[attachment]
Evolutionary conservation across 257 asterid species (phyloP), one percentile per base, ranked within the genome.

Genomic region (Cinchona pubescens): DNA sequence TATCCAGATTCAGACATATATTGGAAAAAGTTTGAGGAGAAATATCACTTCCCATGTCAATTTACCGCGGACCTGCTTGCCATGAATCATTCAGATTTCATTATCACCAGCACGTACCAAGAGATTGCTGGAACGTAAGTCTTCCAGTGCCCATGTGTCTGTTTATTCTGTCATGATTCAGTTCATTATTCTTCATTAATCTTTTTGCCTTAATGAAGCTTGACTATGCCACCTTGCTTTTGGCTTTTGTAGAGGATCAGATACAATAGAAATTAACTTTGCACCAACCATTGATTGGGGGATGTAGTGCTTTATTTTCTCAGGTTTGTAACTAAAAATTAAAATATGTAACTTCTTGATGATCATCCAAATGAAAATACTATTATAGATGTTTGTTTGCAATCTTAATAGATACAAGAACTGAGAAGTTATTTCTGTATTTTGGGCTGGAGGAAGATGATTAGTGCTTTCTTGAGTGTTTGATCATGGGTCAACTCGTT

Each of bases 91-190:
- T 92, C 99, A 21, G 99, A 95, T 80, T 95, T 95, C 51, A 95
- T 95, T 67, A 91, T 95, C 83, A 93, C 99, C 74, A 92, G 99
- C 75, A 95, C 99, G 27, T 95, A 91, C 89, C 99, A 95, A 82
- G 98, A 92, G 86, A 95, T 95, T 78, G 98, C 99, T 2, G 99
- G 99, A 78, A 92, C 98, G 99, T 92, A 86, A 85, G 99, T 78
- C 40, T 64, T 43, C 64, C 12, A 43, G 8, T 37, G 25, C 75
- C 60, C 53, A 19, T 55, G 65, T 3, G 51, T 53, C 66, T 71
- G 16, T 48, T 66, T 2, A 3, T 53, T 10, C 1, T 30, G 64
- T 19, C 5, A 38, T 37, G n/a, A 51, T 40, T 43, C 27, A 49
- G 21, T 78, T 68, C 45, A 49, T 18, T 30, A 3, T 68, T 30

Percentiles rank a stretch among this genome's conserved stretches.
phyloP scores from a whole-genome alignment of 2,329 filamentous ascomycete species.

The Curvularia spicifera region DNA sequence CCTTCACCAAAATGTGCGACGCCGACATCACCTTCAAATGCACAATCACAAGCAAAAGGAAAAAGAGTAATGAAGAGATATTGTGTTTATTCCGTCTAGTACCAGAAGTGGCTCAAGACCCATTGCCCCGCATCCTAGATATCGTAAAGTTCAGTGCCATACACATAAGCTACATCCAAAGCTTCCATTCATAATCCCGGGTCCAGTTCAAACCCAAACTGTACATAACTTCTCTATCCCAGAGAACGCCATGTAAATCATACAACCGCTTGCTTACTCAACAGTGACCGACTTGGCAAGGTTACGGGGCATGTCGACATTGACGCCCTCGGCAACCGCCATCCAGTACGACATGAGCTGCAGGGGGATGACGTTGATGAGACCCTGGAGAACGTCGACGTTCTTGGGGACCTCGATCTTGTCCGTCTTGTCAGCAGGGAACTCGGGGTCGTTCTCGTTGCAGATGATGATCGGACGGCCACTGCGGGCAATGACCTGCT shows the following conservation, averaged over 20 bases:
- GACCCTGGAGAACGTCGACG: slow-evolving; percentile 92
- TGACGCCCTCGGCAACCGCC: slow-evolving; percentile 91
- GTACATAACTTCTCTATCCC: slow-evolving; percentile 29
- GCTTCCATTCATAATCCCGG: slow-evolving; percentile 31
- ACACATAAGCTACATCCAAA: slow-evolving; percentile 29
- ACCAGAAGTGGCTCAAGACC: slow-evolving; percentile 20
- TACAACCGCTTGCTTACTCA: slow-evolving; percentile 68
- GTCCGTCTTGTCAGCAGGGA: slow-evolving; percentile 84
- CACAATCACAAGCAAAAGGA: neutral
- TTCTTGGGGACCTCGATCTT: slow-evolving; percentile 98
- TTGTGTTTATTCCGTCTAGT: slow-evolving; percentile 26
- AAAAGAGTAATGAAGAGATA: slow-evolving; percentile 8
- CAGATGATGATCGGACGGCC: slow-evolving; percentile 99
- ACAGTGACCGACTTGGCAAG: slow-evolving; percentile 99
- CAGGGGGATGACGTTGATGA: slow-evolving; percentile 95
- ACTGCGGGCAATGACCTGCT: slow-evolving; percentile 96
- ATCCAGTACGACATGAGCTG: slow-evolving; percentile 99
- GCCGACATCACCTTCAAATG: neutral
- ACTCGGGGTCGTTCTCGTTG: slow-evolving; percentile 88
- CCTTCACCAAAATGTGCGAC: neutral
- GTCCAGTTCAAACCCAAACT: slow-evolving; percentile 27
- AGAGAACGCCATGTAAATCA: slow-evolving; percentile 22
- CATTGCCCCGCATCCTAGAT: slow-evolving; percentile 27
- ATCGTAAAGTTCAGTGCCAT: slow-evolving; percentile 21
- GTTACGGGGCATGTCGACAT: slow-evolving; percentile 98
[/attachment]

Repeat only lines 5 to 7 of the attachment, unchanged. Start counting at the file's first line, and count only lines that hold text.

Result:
- T 95, T 67, A 91, T 95, C 83, A 93, C 99, C 74, A 92, G 99
- C 75, A 95, C 99, G 27, T 95, A 91, C 89, C 99, A 95, A 82
- G 98, A 92, G 86, A 95, T 95, T 78, G 98, C 99, T 2, G 99